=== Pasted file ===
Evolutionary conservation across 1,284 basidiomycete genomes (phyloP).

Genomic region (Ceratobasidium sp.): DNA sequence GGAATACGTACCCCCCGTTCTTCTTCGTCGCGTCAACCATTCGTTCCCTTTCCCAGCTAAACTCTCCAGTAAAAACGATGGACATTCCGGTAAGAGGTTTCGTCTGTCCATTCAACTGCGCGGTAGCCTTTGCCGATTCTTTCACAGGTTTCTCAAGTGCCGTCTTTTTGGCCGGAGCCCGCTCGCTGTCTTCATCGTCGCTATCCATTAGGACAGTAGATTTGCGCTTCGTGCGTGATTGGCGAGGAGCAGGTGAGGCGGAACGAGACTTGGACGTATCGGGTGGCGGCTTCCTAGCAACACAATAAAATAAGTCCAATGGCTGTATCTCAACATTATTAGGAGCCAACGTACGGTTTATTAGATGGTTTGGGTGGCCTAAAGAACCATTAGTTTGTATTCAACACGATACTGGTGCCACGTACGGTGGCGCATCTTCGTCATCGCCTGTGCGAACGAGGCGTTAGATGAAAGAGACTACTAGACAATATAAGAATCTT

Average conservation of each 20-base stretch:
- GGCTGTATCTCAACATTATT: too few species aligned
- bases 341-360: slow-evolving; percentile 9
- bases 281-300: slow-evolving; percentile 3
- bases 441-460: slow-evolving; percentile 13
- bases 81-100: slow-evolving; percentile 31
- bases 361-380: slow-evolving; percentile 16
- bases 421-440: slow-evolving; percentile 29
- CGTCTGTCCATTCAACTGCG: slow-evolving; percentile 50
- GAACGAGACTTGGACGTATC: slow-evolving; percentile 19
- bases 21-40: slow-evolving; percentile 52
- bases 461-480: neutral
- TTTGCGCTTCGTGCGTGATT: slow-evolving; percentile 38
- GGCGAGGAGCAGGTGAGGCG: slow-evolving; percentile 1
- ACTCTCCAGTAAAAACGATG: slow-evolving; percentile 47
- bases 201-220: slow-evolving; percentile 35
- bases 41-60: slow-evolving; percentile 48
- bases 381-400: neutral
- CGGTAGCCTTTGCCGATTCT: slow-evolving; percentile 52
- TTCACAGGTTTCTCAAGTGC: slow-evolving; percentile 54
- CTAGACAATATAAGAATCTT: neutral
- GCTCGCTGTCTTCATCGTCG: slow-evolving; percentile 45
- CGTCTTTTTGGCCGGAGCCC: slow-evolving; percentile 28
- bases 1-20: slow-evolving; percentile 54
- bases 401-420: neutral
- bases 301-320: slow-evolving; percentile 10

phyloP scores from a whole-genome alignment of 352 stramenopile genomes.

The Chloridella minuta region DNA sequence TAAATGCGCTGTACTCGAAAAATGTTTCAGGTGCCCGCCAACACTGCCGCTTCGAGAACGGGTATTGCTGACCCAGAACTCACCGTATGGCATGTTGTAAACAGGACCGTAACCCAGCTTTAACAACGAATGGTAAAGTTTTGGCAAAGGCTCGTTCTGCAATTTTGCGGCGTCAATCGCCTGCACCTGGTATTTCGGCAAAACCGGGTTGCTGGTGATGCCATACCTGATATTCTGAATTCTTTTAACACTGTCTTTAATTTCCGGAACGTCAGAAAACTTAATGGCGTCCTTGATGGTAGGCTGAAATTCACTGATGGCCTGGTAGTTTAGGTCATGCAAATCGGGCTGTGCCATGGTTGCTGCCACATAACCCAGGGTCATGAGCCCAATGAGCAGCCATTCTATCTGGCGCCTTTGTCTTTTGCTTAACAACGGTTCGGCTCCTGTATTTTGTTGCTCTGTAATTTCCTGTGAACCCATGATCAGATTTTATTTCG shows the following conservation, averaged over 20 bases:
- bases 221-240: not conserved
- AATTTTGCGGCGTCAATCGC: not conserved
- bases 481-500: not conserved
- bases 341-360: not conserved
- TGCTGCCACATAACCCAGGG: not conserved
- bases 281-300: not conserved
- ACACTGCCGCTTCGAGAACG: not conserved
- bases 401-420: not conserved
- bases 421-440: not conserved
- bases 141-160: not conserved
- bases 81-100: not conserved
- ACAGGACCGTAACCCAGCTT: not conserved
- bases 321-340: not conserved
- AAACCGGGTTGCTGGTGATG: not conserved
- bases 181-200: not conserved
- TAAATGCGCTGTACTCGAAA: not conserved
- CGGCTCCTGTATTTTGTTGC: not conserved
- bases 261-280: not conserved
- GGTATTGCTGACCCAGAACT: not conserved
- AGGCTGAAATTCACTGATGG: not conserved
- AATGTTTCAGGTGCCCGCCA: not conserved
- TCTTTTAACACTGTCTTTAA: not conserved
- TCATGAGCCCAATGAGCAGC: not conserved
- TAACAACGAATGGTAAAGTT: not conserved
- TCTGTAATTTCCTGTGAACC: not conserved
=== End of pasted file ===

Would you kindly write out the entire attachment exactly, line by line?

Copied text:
Evolutionary conservation across 1,284 basidiomycete genomes (phyloP).

Genomic region (Ceratobasidium sp.): DNA sequence GGAATACGTACCCCCCGTTCTTCTTCGTCGCGTCAACCATTCGTTCCCTTTCCCAGCTAAACTCTCCAGTAAAAACGATGGACATTCCGGTAAGAGGTTTCGTCTGTCCATTCAACTGCGCGGTAGCCTTTGCCGATTCTTTCACAGGTTTCTCAAGTGCCGTCTTTTTGGCCGGAGCCCGCTCGCTGTCTTCATCGTCGCTATCCATTAGGACAGTAGATTTGCGCTTCGTGCGTGATTGGCGAGGAGCAGGTGAGGCGGAACGAGACTTGGACGTATCGGGTGGCGGCTTCCTAGCAACACAATAAAATAAGTCCAATGGCTGTATCTCAACATTATTAGGAGCCAACGTACGGTTTATTAGATGGTTTGGGTGGCCTAAAGAACCATTAGTTTGTATTCAACACGATACTGGTGCCACGTACGGTGGCGCATCTTCGTCATCGCCTGTGCGAACGAGGCGTTAGATGAAAGAGACTACTAGACAATATAAGAATCTT

Average conservation of each 20-base stretch:
- GGCTGTATCTCAACATTATT: too few species aligned
- bases 341-360: slow-evolving; percentile 9
- bases 281-300: slow-evolving; percentile 3
- bases 441-460: slow-evolving; percentile 13
- bases 81-100: slow-evolving; percentile 31
- bases 361-380: slow-evolving; percentile 16
- bases 421-440: slow-evolving; percentile 29
- CGTCTGTCCATTCAACTGCG: slow-evolving; percentile 50
- GAACGAGACTTGGACGTATC: slow-evolving; percentile 19
- bases 21-40: slow-evolving; percentile 52
- bases 461-480: neutral
- TTTGCGCTTCGTGCGTGATT: slow-evolving; percentile 38
- GGCGAGGAGCAGGTGAGGCG: slow-evolving; percentile 1
- ACTCTCCAGTAAAAACGATG: slow-evolving; percentile 47
- bases 201-220: slow-evolving; percentile 35
- bases 41-60: slow-evolving; percentile 48
- bases 381-400: neutral
- CGGTAGCCTTTGCCGATTCT: slow-evolving; percentile 52
- TTCACAGGTTTCTCAAGTGC: slow-evolving; percentile 54
- CTAGACAATATAAGAATCTT: neutral
- GCTCGCTGTCTTCATCGTCG: slow-evolving; percentile 45
- CGTCTTTTTGGCCGGAGCCC: slow-evolving; percentile 28
- bases 1-20: slow-evolving; percentile 54
- bases 401-420: neutral
- bases 301-320: slow-evolving; percentile 10

phyloP scores from a whole-genome alignment of 352 stramenopile genomes.

The Chloridella minuta region DNA sequence TAAATGCGCTGTACTCGAAAAATGTTTCAGGTGCCCGCCAACACTGCCGCTTCGAGAACGGGTATTGCTGACCCAGAACTCACCGTATGGCATGTTGTAAACAGGACCGTAACCCAGCTTTAACAACGAATGGTAAAGTTTTGGCAAAGGCTCGTTCTGCAATTTTGCGGCGTCAATCGCCTGCACCTGGTATTTCGGCAAAACCGGGTTGCTGGTGATGCCATACCTGATATTCTGAATTCTTTTAACACTGTCTTTAATTTCCGGAACGTCAGAAAACTTAATGGCGTCCTTGATGGTAGGCTGAAATTCACTGATGGCCTGGTAGTTTAGGTCATGCAAATCGGGCTGTGCCATGGTTGCTGCCACATAACCCAGGGTCATGAGCCCAATGAGCAGCCATTCTATCTGGCGCCTTTGTCTTTTGCTTAACAACGGTTCGGCTCCTGTATTTTGTTGCTCTGTAATTTCCTGTGAACCCATGATCAGATTTTATTTCG shows the following conservation, averaged over 20 bases:
- bases 221-240: not conserved
- AATTTTGCGGCGTCAATCGC: not conserved
- bases 481-500: not conserved
- bases 341-360: not conserved
- TGCTGCCACATAACCCAGGG: not conserved
- bases 281-300: not conserved
- ACACTGCCGCTTCGAGAACG: not conserved
- bases 401-420: not conserved
- bases 421-440: not conserved
- bases 141-160: not conserved
- bases 81-100: not conserved
- ACAGGACCGTAACCCAGCTT: not conserved
- bases 321-340: not conserved
- AAACCGGGTTGCTGGTGATG: not conserved
- bases 181-200: not conserved
- TAAATGCGCTGTACTCGAAA: not conserved
- CGGCTCCTGTATTTTGTTGC: not conserved
- bases 261-280: not conserved
- GGTATTGCTGACCCAGAACT: not conserved
- AGGCTGAAATTCACTGATGG: not conserved
- AATGTTTCAGGTGCCCGCCA: not conserved
- TCTTTTAACACTGTCTTTAA: not conserved
- TCATGAGCCCAATGAGCAGC: not conserved
- TAACAACGAATGGTAAAGTT: not conserved
- TCTGTAATTTCCTGTGAACC: not conserved